Miniature quilt Team 123. My partner is from Canada and I live in Texas. Carole & I discovered many things in common. The one thing we did not share was that she is a professional quilter while I am not. Oh mercy she is a professional!! No pressure, right?
Well, I found Carol to be a delight. We both live in small towns that have a river and a special bridge. Her town has Inuksuk which are rocks stacked originally by the Aboriginal people, while our town has the International Rock Stacking competition.
We choose “Happy” as our theme. I wanted to design the project myself, but in the end I used a pattern by Kathryn Patterson called “The House That Kaffe Built” published in the 1997 McCalls. This smaller paperpieced. version was published by McCallsQuilting.com in 2011.
It just seemed perfect for my partner. It is houses made with Kaffe Fassett fabric, a designer I knew my partner liked. I had just completed a project with his fabrics and loved the colors in his designs. Plus she and her husband have built a new home and moved into it in 2017. Now I am sure I choose the right project for my partner even though it is not my original design
My name is William Kane. My wife and I own a quilt shop in Berkshire County, Massachusetts. I have always wanted to make a miniature quilt but didn’t know what type. A friend of ours had made a full sized Amish quilt and when I saw it I knew this would work as my inspiration. When I joined the IMQE I now had the incintive to start ( and finish)! My IMQE partner, Elaine White, had told me she liked “some color” and I thought this project would have great color and contrast as well. The project was more challenging that I thought it would be as it used fairly small pieces (3/8 inch half square triangles, not paper pieced). I ma now in thhe process of making one for myself.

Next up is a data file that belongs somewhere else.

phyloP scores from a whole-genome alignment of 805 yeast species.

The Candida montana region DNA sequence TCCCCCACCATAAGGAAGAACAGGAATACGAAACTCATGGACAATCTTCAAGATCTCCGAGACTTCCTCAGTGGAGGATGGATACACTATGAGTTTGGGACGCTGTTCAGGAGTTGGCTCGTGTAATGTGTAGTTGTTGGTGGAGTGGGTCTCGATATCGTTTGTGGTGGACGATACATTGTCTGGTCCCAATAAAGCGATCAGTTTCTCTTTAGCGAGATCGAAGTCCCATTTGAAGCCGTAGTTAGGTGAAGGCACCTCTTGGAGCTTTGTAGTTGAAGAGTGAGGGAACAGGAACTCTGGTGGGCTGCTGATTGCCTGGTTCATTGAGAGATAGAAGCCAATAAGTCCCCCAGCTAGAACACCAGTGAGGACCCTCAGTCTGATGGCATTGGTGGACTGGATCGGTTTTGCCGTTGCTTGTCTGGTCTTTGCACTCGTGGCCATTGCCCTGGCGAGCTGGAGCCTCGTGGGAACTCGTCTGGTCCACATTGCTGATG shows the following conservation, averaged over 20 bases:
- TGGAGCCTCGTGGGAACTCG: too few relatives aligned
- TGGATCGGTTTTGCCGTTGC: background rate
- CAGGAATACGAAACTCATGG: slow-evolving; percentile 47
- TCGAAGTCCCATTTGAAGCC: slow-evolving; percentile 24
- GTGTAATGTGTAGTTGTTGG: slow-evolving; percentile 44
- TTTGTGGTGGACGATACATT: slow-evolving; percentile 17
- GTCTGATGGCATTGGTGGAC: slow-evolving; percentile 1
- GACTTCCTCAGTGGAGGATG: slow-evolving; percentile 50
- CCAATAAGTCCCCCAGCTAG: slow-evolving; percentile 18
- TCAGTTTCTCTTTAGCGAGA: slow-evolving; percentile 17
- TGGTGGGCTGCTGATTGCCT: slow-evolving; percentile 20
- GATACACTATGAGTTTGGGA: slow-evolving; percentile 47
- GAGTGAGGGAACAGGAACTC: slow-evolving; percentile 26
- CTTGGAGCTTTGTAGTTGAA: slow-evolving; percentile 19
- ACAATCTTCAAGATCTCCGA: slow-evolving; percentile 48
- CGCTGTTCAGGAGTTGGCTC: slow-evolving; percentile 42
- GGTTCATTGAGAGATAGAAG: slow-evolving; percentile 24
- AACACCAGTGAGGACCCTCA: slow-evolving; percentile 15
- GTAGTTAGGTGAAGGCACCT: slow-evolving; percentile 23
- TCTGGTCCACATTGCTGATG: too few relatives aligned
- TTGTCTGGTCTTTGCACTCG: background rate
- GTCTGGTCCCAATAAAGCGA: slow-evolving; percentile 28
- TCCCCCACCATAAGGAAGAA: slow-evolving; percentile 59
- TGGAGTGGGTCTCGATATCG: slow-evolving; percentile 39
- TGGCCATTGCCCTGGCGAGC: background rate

I am a traditional quilter, but for this challenge I tried something new. My teammate and I live in very different climates. Here in northwestern Pennsylvania, we have a true four seasons as compared to Australia’s two: hot summers and cooler winters. I attempted a landscape quilt that showed some local sights in all of the four seasons. Out of a window frame, spring, summer, fall and winter are crafted out of fabric. My teammate Caroline and I decided to make our own designs, so our quilts will be a total surprise for each of us. We have communicated through many e-mails, getting to know each other’s quilting experiences, climate, geographical locations, family, traditions, etc. In many ways we are very different, but quilting is one of our common threads. We have talked about meeting someday. I am not much of a traveler so, I think that will mean Caroline will visit me on one of her trips to the states. . I am sure the IMQE challenge has sparked many long-lasting friendships and has made quilters from around the world seem like close neighbors. It has been a wonderful experience and I am anxious to see all the creative mini quilts that have been entered.